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Leg 199 summary

By J. Backman, W.H. Busch, H.K. Coxall, K. Faul, P.A. Gaillot, S.A. Hovan, T.R. Janecek, P. Knoop, S. Kruse, L. Lanci, C.H. Lear, M. Lyle, T.C. Moore, C.A. Nigrini, H. Nishi, R. Nomura, R.D. Norris, H. Pälike, J.M. Parés, L. Quintin, I. Raffi, B.R. Rea, D.K. Rea, T.H. Steiger, A.K. Tripati, M.D. Vanden Berg, B.S. Wade and P.A. Wilson


Ocean Drilling Program (ODP) Leg 199, "The Paleogene Equatorial Transect" (Sites 1215-1222), was designed to study the evolution of the equatorial Pacific current and wind system as Earth went from maximum Cenozoic warmth to initial Antarctic glaciations. The drilling program was primarily devoted to a transect along the 56- to 57-Ma crust, old enough to capture the Paleocene/Eocene boundary in the basal, more carbonate-rich sediments. The Leg 199 transect extends from a paleolatitude of ~4°N- ~4°S to encompass a relatively thick lower Eocene sediment section perhaps 8° north of the paleoequator. One site (1218) was also drilled on ~40-Ma crust to collect a near-equatorial sediment sequence from the middle Eocene to the Oligocene in order to investigate the transition in global climate from the Eocene "greenhouse" to Oligocene "icehouse." <br/>The Pacific plate has drifted northward through Cenozoic time transporting biogenic sediments deposited under the high-productivity equatorial belt into a zone of extremely slow sediment (red clay) accumulation. Thus, the central tropical North Pacific Ocean is an ideal region in which to sample shallowly buried Paleogene sequences of equatorially deposited biogenic sediments. The thin Neogene cover of red clay in the area means that the entire Paleogene sediment section is potentially drillable by ODP advanced piston coring and extended core barrel methods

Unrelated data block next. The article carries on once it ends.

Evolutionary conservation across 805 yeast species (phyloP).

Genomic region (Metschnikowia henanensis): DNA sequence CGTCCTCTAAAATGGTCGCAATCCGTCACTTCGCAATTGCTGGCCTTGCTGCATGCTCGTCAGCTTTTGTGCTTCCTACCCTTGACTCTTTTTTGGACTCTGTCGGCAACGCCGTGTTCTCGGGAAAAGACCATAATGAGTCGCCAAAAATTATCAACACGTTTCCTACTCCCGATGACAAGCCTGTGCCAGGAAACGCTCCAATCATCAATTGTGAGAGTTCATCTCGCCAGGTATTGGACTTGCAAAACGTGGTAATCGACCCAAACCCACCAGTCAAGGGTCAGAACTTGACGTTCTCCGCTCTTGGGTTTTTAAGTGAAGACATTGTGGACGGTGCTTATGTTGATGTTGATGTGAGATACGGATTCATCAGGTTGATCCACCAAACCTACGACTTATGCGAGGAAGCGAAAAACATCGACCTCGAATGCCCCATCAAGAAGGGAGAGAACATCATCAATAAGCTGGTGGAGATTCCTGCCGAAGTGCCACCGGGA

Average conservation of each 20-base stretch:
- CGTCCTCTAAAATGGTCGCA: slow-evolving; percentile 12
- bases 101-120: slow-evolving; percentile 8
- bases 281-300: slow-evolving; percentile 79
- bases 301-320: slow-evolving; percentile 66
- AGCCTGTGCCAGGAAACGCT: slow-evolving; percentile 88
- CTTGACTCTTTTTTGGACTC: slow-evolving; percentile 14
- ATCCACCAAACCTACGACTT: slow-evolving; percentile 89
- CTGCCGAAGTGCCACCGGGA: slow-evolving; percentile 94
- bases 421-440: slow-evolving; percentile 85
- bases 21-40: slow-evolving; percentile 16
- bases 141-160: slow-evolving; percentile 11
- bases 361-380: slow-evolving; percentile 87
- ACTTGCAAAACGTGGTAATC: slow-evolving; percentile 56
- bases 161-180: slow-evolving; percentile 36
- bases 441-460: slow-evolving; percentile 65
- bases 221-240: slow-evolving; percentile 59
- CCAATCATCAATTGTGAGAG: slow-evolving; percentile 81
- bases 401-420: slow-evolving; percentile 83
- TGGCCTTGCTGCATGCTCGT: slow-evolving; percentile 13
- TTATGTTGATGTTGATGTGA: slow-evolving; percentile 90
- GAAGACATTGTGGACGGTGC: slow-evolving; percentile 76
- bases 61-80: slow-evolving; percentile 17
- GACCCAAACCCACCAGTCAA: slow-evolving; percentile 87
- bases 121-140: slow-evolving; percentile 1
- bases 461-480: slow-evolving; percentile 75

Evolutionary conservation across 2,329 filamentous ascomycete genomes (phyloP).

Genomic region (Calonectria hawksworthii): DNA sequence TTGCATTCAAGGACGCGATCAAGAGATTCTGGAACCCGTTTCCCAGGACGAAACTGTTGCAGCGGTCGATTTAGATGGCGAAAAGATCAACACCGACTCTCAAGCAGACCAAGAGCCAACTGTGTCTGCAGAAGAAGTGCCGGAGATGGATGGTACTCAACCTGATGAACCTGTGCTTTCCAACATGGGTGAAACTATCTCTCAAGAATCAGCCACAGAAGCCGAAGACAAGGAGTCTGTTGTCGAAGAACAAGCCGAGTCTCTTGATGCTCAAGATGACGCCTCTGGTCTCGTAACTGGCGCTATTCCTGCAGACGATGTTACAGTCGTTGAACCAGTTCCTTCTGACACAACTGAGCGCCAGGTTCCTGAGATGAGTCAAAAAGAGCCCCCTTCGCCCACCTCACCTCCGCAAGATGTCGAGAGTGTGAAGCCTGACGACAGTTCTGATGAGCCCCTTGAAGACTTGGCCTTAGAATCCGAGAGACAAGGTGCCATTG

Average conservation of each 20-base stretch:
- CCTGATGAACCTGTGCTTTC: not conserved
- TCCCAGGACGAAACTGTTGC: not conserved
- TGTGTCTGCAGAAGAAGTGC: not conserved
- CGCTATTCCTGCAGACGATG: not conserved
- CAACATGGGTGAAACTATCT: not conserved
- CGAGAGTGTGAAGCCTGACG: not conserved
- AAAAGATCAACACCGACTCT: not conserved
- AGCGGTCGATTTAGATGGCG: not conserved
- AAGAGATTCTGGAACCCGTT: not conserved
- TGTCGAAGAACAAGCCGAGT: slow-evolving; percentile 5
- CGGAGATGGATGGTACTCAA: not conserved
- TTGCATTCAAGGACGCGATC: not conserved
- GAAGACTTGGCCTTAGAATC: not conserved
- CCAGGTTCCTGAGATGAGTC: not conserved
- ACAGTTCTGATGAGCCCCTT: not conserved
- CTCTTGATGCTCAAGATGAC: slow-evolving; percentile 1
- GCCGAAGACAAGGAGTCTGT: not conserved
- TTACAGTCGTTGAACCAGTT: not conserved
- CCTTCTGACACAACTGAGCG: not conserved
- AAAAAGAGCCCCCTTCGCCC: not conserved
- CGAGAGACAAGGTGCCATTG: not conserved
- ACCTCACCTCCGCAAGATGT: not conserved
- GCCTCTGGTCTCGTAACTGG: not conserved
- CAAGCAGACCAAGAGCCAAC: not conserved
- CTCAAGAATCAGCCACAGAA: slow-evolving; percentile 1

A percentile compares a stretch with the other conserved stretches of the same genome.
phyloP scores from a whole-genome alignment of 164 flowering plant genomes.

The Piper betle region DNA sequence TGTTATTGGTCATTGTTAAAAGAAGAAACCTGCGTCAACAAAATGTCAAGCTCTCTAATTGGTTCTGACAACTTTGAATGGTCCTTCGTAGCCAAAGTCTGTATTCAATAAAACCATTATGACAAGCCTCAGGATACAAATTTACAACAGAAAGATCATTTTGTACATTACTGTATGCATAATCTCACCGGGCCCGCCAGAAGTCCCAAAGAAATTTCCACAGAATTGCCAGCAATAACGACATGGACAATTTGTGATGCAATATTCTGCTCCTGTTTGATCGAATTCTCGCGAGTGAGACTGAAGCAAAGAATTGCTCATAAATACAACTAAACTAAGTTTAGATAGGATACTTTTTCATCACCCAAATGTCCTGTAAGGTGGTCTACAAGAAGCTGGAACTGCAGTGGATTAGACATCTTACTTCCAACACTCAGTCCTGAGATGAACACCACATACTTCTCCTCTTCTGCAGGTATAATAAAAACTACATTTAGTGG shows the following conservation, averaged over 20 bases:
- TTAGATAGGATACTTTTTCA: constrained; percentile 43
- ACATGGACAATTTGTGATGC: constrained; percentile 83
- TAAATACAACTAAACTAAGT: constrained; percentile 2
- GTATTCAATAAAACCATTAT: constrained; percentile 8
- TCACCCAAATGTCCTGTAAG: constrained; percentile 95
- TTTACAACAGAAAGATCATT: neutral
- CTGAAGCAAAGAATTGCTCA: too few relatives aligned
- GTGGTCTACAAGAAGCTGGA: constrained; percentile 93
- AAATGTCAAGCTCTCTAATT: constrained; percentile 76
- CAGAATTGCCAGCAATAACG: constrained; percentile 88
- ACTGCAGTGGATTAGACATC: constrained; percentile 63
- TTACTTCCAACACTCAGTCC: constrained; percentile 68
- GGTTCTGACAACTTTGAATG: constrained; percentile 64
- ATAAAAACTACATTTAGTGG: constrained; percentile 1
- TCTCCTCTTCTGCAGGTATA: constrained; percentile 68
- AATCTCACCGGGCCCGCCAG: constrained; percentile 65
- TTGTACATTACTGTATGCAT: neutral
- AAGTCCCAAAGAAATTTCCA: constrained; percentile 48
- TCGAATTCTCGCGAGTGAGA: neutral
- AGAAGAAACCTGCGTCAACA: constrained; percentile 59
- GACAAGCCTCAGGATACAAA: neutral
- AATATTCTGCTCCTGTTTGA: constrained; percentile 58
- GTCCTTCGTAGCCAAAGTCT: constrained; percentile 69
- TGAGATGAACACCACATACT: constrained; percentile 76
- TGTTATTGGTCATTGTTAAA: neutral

Topics: QE
Publisher: Texas A & M University Ocean Drilling Program (CDROM)
Year: 2002
OAI identifier: oai:eprints.soton.ac.uk:41902
Provided by: e-Prints Soton

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